How come local police departments in smaller towns are getting as much money for SWAT teams and other militarized police programs as big cities?
They’re getting a lot of this money, and part of it is just cynical politics. If you’re gonna create a big terrorism grant program, senators in Iowa and Michigan and Ohio want their share, even though the real threats of terrorism are highly concentrated in New York, and Washington, and a few other places. But everyone wants some of that money, so then they come up with these formulas so that Idaho gets its share of military equipment to deal with the terrorists.
Is the solution to have the police be more active in communities in ways that aren’t punishment-based?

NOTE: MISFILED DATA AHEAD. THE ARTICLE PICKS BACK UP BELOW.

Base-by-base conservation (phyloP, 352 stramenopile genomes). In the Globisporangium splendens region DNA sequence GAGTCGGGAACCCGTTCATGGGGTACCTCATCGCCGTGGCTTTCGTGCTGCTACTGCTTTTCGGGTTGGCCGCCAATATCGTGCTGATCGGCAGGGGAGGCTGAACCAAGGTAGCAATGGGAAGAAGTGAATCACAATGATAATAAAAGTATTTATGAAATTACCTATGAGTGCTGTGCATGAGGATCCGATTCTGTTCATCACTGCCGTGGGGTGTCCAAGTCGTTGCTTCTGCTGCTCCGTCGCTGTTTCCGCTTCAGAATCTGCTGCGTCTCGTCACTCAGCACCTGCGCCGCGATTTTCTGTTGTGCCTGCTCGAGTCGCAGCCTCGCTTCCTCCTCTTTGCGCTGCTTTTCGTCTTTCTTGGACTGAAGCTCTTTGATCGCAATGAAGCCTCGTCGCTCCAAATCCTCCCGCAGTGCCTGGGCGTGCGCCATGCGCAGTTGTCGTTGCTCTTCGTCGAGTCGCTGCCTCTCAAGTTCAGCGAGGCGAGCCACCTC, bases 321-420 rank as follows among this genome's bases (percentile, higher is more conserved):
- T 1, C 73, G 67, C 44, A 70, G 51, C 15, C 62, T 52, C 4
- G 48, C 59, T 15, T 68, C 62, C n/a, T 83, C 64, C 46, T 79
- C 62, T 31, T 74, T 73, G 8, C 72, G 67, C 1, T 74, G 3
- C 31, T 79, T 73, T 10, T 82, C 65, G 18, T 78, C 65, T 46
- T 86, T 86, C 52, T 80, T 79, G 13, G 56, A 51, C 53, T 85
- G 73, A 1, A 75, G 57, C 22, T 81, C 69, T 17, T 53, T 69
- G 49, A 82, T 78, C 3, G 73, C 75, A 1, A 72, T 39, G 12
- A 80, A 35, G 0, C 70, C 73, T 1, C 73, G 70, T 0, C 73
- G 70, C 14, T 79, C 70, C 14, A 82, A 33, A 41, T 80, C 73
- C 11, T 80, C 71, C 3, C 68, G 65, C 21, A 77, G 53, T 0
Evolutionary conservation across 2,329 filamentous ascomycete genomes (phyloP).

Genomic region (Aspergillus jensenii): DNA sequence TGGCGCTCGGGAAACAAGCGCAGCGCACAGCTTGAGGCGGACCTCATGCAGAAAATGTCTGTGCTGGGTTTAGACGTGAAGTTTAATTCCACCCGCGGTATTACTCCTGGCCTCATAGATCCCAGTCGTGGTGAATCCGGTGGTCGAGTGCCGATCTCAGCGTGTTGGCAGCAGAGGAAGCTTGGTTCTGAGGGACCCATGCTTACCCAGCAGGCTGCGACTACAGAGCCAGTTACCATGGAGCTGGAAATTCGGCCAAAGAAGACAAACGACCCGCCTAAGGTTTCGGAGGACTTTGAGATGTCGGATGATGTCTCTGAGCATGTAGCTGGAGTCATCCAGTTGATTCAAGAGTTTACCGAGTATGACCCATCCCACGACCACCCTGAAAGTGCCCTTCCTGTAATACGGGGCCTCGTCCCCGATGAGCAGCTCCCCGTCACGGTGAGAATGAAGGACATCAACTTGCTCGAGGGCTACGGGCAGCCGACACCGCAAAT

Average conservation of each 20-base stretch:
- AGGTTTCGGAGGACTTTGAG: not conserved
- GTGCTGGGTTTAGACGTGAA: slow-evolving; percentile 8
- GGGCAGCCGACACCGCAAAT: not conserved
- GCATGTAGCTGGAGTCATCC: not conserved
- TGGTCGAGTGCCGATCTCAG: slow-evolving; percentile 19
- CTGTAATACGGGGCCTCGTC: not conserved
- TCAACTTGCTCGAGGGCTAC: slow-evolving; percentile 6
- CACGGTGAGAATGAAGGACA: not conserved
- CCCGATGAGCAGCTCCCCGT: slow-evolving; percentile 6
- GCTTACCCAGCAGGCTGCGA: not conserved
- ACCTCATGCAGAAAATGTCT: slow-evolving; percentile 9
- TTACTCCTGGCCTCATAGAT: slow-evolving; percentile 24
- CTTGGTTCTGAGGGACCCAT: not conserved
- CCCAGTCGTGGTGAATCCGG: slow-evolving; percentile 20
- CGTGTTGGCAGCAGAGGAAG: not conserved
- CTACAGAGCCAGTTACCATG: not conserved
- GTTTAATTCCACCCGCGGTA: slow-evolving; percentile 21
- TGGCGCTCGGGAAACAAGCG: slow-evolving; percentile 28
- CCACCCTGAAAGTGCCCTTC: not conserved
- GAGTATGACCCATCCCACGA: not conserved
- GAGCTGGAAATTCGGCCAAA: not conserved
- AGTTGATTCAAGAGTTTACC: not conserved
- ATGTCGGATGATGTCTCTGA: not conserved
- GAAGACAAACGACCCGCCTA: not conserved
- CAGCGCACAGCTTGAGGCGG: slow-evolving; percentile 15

I want to say something a little controversial, maybe. I think that there’s been a mistake made by some researchers and advocates who think that the solution to this problem is to restore trust between young people and the police by having police be involved in more activities, or giving them more training about the outlooks of young people to improve their communication skills with young people.
What I think needs to be done is a dramatic reduction of the role of the police in the lives of these young people, not an expansion of their role into more aspects of their lives. Instead, we need to look at credible, evidence-based alternatives in dealing with the problems that these young people face. Policing is never going to be able to fully overcome its structural role as a coercive force.
How do you talk to your kids about the police?
Well, it’s complicated. I have two girls who are under 10, and so we tell them that if there’s an emergency and they need help, that they can get help from a police officer, or a firefighter, or someone running a business. I tell them that there are lots of people who can help them, but also that police can produce problems for people and that they should be aware of that.